Facebook is getting sued yet again it seems, this time for patent infringement, writes Web 2.0-watcher Michael Arrington on TechCrunch .

The lawsuit apparently refers to a violation of US Patent 6,519,629 , which was approved in February 2003.

What is Facebook doing wrong?

The patent claims ownership of an "Information and Application Distribution System" designed to "allow interaction and communication within like-minded communities".

Go deeper and the patent specifically mentions: "the transmission and receipt of an "invitation application" which contains both a message component and an executable component to enable multiple users to connect within a specific community."

It also goes on (at considerable length) to claim for "a system for creating a community for users with common interests to interact in".

On the surface, portions of the patent do sound similar to some Facebook mechanisms. On Facebook you send 'invitations' to other registered users in order to become 'friends' with them. You can also create community focused 'groups' for like-minded users, adjust the privacy levels of these groups and so on.

But the descriptions in the patent also sound like typical forum elements (discussion threads, topics, etc), albeit dressed up with fancier names and incorporating significantly improved customisation options.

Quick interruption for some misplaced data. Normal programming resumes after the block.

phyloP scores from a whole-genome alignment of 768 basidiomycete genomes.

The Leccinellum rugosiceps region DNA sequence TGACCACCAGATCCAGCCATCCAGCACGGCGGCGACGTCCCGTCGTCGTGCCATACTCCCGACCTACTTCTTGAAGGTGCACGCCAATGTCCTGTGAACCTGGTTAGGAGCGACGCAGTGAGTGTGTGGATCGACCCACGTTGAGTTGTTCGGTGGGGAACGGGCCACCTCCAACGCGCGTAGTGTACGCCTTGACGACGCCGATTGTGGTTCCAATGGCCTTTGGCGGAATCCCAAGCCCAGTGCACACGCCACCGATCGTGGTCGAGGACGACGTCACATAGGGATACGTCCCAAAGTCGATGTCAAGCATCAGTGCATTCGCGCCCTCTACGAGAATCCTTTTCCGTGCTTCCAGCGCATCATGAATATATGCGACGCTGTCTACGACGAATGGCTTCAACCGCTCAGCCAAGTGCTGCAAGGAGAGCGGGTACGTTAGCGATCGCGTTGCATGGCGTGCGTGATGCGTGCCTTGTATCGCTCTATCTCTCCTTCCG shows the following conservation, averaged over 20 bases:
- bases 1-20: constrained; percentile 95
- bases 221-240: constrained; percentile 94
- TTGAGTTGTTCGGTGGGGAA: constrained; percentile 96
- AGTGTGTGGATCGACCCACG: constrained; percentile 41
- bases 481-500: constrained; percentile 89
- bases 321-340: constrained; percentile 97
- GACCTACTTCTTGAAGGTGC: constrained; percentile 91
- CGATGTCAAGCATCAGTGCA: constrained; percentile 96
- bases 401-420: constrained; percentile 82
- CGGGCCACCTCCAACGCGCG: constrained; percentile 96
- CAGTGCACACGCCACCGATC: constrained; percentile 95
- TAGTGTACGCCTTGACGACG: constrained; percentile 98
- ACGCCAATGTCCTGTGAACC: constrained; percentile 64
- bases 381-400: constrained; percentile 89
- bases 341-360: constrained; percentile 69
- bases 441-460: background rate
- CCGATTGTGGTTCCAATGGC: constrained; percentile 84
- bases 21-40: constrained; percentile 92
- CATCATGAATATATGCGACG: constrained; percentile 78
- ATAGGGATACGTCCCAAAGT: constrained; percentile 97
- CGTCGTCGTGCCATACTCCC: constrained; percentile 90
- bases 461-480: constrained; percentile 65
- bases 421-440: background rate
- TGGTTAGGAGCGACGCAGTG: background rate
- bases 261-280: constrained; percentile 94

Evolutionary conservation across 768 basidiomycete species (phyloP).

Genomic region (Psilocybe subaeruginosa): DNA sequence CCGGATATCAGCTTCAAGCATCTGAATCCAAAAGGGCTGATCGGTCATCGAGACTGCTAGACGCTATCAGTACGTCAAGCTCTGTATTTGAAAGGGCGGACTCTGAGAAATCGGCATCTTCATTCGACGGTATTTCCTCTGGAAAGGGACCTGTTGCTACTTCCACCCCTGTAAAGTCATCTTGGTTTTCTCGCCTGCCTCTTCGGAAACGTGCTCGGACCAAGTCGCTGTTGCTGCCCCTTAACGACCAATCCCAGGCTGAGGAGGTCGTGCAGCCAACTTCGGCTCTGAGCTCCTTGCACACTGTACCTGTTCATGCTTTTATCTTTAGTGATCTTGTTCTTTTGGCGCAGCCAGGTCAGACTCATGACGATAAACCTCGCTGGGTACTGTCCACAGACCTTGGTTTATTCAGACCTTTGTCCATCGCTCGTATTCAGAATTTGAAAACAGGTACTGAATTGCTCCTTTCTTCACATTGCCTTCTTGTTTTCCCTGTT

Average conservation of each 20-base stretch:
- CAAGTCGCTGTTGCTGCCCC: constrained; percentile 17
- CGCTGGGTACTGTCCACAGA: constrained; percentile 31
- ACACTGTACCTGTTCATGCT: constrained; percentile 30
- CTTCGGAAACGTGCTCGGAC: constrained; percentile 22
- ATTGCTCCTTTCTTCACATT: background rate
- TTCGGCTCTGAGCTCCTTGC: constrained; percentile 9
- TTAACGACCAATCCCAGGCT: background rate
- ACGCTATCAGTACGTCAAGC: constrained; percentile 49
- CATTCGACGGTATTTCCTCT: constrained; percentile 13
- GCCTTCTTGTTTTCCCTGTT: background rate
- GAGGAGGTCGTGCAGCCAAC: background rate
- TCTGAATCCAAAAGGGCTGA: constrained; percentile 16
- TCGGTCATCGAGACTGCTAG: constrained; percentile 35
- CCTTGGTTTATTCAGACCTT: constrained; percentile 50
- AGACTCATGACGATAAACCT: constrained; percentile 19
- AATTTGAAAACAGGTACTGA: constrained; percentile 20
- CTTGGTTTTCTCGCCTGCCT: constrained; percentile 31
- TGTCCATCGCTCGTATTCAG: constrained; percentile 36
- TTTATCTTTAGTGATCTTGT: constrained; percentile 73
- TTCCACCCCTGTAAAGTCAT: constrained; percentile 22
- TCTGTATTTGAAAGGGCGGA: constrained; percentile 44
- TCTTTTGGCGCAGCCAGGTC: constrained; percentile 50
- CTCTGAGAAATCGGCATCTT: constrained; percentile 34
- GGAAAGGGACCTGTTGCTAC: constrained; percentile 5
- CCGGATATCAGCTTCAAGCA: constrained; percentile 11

A $6 billion Facebook is an obvious target

Beyond community creation, there's a lot of detail in the patent that Facebook doesn't seem to infringe. Yet there are also references to "optional applications", which will undoubtedly be linked to Facebook's popular 3rd party mini-apps, such as iLike, Poke Pro and TravBuddy.com.

With Facebook recently valued at $6 billion, it's hardly surprising that founder Mark Zuckerberg finds himself saddled with another lawsuit.

The in-vogue social networking site is already being taken to court by the owners of rival friend-to-friend site ConnectU . They maintain that Zuckerberg stole code and ideas from them when they worked together at Harvard University.